- “send unemployed to repair cities in the colonies, and jobs on public works at home
- “mandate large landholders have one-third freeman labor instead of slaves
- “prohibited hoarding of huge sums of cash
- “eased burden of large debtors by allowing lower prewar rates
- “imposes usury limits
- “eased one-forth of all outstanding debt
Caesar’s government reforms:
Not only did Caesar’s economic reforms cause optimate consternation, more importantly his method of reform brought the absolute contempt of the optimates down upon him – for he had the temerity to go directly to the people bypassing the Senate.
“Caesar applied the tactics of the [first popularis, the assassinated brothers] Gracchi, dealing no further with the Senate and turning to the popular assemblies to get the law passed.” (p. 120 emp.+)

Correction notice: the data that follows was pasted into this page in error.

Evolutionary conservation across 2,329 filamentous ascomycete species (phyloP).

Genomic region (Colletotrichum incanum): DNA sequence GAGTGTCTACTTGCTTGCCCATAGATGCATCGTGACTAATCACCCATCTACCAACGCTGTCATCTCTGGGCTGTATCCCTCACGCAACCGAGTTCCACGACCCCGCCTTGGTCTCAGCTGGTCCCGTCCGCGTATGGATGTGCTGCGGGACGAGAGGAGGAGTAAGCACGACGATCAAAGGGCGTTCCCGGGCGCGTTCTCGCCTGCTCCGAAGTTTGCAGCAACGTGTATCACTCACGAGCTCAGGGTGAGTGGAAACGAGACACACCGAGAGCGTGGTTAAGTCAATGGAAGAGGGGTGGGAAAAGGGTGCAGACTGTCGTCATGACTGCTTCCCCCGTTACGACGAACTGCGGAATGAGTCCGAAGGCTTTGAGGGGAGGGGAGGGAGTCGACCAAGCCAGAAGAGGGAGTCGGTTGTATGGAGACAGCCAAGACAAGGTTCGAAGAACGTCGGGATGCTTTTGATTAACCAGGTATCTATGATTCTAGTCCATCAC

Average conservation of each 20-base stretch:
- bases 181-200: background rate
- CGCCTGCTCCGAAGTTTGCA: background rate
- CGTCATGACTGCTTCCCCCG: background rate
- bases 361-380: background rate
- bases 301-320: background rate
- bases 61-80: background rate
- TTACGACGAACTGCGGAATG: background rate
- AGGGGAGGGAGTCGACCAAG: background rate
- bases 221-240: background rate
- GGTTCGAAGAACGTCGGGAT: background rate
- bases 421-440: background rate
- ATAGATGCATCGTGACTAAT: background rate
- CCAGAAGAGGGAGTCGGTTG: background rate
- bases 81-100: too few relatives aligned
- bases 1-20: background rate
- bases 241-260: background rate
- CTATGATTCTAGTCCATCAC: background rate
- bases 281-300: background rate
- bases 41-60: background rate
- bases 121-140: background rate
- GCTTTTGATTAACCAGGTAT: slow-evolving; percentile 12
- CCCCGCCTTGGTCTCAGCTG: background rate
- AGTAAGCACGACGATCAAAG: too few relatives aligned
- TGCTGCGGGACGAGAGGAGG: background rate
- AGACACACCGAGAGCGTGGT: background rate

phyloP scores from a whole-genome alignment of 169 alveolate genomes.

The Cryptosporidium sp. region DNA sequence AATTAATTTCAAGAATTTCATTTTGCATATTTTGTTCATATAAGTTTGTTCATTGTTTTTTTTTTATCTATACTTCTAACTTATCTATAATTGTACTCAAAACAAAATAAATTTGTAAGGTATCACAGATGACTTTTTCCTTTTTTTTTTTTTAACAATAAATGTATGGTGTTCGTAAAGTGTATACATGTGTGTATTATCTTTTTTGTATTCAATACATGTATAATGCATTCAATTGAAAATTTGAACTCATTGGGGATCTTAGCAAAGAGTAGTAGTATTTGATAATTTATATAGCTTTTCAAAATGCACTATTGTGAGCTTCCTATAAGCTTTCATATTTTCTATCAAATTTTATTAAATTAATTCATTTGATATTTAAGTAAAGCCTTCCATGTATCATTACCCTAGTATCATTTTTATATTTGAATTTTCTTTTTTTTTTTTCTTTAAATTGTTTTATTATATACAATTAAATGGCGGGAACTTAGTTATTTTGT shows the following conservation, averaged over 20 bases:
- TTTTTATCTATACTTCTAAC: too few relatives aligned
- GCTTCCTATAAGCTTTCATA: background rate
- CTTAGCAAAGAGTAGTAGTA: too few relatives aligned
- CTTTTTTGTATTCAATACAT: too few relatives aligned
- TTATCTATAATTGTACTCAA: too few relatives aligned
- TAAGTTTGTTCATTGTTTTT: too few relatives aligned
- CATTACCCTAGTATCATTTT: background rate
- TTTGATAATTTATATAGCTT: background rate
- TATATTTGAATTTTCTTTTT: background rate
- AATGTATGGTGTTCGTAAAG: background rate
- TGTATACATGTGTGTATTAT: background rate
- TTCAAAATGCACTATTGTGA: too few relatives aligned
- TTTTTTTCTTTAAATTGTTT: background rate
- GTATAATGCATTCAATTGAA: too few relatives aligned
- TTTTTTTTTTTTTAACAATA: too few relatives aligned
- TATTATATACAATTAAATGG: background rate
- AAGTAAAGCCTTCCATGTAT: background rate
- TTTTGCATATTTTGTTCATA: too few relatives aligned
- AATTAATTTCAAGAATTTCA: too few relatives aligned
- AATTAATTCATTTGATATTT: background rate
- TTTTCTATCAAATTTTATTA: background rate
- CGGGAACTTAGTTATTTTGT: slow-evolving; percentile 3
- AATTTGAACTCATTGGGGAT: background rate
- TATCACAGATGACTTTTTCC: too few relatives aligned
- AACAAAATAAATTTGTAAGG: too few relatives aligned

“In fact, Caesar’s purpose seems to have been...to mobilize sufficient popular power to break the stranglehold of the senatorial aristocracy, reducing it to an advisory and administrative body...class lines were drawn in the fight between Caesar and the Senate oligarchs.” (p. 138 emp.+)
“Without too much overreaching, we might say his reign can be called a dictatorship of the proletarii, an instance of ruling autocratically against plutocracy on behalf of the citizenry’s substantive interests.” (p. 160 emp.+)
However, the wealthy and powerful have no compunction about using their wealth and power to preserve their wealth and power. The Late Roman Republic being no exception.
“The good interred with their bones...”